Emulating Double Taps

As some of you may know, cluttering control schemes with buttons can become cumbersome to the player. In some instances, it is a necessity, but at other times you want a more fluid way to do things without adding ten extra buttons to your control scheme. One common tactic is to initiate certain actions by double presses of the mouse or other buttons.

In this tutorial, I am going to show you how to emulate double-taps in Stencyl. In fact, you can see an example of something similar–a double click–in my game Pixel Ninja; the large red shuriken is thrown by double-clicking. Though below I will use buttons, clicking can be obtained the exact same way.

STEP 1 : Set up your behavior and attributes

Personally, I would use a separate behavior for double-taps. This will keep any other behavior that needs to use double-taps uncluttered, and is particularly useful if more than one behavior is going to be listening for the double-taps. However, you don’t HAVE to put it in its own behavior. So either you can set up in the appropriate behavior or in a separate, dedicated behavior.

* * * * *

Here are the non-hidden attributes you want:

— Tap Duration (Number) : This number reflects the amount of time you want the first tap to “last”. In other words, how close together do the two taps have to be for it to be considered a double-tap? Put that time (in seconds) here.
— Double Tap Event (Text) : This will be the event that is broadcast when a double-tap occurs.
— Tap Button (Control) : The button for which we want to register double-taps (you can, of course, add more control attributes if you need them and duplicate the logic below for each button).

And the hidden attributes:

— Tap Countdown (Number) : Amount of time left before the first tap is “forgotten”. More on this later; just trust me for now. 🙂

* * * * *

Finally, you will want a “When button is pressed” listener for our Tap Button attribute to go into.

STEP 2 : Defining our logic

There are two scenarios here:

1.) When the button is pressed close enough to a previous button press, thus a double-tap.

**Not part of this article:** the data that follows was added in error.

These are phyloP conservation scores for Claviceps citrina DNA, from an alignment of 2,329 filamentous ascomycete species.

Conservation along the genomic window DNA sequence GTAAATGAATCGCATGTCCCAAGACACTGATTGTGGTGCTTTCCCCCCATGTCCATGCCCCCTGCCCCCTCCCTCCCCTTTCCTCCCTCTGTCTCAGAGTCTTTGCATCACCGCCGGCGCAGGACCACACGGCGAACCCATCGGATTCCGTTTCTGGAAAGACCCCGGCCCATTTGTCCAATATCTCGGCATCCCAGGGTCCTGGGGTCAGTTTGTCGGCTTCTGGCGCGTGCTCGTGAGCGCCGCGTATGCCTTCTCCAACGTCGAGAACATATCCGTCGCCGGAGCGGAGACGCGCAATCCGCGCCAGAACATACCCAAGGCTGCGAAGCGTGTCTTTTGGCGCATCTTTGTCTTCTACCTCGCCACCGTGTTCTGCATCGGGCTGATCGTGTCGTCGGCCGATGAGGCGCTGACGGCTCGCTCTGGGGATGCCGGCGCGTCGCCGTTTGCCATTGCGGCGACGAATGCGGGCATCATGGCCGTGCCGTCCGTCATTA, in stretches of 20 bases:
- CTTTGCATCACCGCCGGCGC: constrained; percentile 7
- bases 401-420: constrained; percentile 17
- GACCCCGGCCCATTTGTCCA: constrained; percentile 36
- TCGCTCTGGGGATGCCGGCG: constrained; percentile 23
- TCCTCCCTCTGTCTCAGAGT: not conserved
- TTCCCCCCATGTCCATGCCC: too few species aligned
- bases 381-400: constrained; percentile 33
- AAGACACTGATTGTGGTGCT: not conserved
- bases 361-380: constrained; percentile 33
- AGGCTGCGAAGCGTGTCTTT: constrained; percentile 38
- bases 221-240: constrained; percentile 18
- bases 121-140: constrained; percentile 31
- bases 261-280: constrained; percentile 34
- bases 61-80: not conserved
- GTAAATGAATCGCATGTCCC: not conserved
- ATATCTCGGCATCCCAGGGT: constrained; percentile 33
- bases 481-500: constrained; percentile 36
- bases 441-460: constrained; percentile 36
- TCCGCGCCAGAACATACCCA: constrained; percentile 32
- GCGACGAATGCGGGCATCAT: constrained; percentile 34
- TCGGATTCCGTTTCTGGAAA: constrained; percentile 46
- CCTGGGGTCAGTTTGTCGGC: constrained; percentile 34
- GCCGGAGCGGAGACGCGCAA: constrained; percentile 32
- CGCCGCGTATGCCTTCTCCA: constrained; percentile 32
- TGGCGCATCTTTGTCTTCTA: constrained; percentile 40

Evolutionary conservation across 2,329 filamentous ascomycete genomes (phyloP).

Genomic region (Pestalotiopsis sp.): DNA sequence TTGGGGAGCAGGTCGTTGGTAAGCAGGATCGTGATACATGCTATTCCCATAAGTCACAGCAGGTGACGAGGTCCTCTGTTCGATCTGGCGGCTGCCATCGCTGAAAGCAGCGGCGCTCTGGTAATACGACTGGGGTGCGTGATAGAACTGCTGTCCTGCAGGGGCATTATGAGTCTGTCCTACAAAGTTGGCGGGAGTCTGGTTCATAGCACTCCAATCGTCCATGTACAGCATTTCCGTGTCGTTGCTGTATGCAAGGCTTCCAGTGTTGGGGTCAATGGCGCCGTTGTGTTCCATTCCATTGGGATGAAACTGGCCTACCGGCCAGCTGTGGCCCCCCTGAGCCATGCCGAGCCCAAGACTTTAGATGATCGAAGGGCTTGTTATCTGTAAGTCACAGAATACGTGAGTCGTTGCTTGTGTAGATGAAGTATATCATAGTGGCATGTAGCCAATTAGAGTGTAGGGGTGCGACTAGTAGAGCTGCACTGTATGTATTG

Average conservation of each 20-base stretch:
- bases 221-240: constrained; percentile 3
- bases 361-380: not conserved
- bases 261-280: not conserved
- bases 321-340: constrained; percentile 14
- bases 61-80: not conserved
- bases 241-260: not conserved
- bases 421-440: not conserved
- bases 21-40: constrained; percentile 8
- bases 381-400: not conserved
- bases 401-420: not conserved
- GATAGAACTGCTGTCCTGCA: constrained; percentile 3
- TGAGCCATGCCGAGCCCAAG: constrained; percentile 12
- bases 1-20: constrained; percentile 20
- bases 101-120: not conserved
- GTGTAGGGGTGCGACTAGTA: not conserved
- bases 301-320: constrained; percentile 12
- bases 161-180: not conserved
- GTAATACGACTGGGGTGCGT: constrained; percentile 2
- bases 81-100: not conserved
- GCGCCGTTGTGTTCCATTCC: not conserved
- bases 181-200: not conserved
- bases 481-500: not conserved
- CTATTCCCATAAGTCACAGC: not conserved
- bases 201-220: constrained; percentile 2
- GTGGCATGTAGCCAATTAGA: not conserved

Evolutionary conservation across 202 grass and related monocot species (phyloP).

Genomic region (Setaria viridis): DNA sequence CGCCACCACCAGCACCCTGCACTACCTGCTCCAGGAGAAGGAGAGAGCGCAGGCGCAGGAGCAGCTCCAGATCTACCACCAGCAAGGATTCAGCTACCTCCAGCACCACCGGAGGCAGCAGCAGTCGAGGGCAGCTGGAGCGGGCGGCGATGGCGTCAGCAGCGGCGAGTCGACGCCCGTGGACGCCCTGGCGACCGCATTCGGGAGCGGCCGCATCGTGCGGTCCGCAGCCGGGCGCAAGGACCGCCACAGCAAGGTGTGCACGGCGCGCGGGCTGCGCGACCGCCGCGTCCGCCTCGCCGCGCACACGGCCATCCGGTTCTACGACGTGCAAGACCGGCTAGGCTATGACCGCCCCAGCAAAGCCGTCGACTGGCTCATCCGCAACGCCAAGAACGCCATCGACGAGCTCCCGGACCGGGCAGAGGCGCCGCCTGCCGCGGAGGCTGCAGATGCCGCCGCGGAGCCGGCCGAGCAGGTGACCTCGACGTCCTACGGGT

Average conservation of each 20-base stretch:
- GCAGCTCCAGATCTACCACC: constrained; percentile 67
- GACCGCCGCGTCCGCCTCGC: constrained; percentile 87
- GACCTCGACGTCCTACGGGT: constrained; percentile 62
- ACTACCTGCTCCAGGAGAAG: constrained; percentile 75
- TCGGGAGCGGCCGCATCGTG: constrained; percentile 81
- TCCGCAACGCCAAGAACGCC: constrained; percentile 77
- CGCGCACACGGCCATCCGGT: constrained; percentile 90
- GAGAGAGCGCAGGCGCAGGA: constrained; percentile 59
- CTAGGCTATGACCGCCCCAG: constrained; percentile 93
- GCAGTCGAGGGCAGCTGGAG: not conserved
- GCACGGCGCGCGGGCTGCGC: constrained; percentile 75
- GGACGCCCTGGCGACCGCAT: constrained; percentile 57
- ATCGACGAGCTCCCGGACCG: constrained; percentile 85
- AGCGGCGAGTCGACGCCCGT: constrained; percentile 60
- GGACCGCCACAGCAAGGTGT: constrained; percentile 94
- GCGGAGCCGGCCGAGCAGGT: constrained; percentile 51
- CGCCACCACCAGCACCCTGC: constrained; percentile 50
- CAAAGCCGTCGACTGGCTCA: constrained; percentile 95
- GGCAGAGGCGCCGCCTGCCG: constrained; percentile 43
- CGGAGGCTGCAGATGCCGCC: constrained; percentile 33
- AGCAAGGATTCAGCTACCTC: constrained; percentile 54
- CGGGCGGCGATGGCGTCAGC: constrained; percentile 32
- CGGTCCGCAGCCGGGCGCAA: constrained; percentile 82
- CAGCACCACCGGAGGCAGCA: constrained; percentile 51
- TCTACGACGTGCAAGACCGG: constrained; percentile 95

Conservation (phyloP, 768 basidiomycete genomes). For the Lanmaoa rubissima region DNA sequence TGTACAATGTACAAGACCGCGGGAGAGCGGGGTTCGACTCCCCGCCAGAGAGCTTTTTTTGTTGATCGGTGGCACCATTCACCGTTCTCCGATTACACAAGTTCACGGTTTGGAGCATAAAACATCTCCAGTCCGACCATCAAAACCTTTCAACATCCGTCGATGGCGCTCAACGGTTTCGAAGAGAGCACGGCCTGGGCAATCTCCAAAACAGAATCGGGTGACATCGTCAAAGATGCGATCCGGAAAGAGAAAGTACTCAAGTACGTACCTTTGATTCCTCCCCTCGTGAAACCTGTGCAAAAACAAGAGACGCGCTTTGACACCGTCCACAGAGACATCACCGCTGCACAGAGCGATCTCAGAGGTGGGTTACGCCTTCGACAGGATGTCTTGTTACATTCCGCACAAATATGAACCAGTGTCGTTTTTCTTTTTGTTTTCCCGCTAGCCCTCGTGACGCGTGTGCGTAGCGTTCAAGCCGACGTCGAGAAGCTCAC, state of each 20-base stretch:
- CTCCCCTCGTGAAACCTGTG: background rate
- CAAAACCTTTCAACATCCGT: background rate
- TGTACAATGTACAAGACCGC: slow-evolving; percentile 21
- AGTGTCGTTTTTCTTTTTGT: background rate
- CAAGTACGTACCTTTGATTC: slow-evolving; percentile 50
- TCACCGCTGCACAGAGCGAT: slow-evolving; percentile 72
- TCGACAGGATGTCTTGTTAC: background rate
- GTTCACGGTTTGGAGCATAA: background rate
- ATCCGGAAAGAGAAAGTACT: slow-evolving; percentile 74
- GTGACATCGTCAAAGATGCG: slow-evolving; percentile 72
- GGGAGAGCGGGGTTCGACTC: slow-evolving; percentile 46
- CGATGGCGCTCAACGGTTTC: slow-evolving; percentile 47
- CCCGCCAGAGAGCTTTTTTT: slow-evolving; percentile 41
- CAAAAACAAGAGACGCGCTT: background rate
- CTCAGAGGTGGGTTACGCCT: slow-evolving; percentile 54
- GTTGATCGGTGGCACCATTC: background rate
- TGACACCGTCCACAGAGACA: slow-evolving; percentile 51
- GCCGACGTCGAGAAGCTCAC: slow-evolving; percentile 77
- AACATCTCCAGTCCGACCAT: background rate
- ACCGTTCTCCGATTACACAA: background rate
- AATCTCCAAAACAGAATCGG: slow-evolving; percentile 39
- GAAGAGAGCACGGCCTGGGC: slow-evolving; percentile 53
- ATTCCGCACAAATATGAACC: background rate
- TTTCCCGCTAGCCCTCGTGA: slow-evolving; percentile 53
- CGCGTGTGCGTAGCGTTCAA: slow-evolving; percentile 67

2.) When the button is pressed but not close enough to a previous button press (not a double-tap).

Now, let’s elaborate. When these scenarios occur, what actions need to be performed?

Scenario 1:
A.) Begin processing for the new button tap
B.) Project event “Double Tap Event” out into the actor’s other behaviors.

Scenario 2:
A.) Begin processing for the new button tap

Very similar, though action (A) between the two will be a little different (Scenario 2 involves a little more set-up). Let’s get to it.

STEP 3 : Building our logic’s standard decision-making

Essentially, our two main scenarios are opposite conditions (double-tap or not double-tap). So, we will make this into simple “if-otherwise” code.

Now, you may have noticed that we don’t have a boolean attribute here. That’s where our Tap Countdown attribute comes in. If the button is pressed and we are still counting down, that means the two taps are close enough to give us a double-tap. Therefore, we just need to check and see if there is still time left in the countdown or, more technically speaking, see if Tap Countdown is greater than 0.

So, the conditional base for your logic should look like this:

Double Tap 1

STEP 4 : Building our Tap Countdown timer

Now I will explain in more detail what we are doing with our Tap Countdown attribute. While a tap is being remembered, we are going to give it a number and countdown to 0, the point at which the tap is to be “forgotten” (pressed too long ago to be part of a double tap). We will construct a “Do Every X Seconds” event straight into our code above to do just that.

Here, I have put it into our non-double tap condition; we do not want it in the “double-tap occurred” condition because it will already be going at the time of a double-tap. And of course, let’s set the Tap Countdown attribute so it can start being used to keep track of time remaining.

NOTE: If you want to know more about how this timer event was set up, please view the tutorial “The “Do After” Dilemma : Building Your Own Time Tracking Mechanic”.

Double Tap 2

Great! Our button tap will now be registered and remembered accordingly, based on the Tap Duration you set in the behavior pane.

STEP 5 : Double Tap Actions

We are almost done, and its pretty simple from here. If the button is pressed and we have a previous tap still being counted down, we have a double tap.

First, send out the event. Simple enough.

Second, reset the tap timer. Doing this will allow your second tap to be remembered for the length specified (Tap Duration), instead of getting canceled pre-maturely when the first tap expires.

Double Tap 3

And we are pretty much done. However, there is one other thing you might notice: both conditionals set the timer. Instead of having it both places, why not just perform the small optimization of setting it at the end of the conditional logic? It’s going to happen no matter what path is taken. And don’t worry: it won’t affect the first run of the “Do Every X Seconds” loop because that loop waits .1 seconds to execute its first time anyway, meaning that setting the timer will happen beforehand.

Double Tap 4

* * * * *

And there you have it. Add double taps to your control scheme arsenal today for the low, low price of $0! If you can’t afford this, you may be eligible to apply for a low-interest loan based on your ability to juggle blow torches.

Anyway, happy Stencyling!

Posted in Controls, Stencyl

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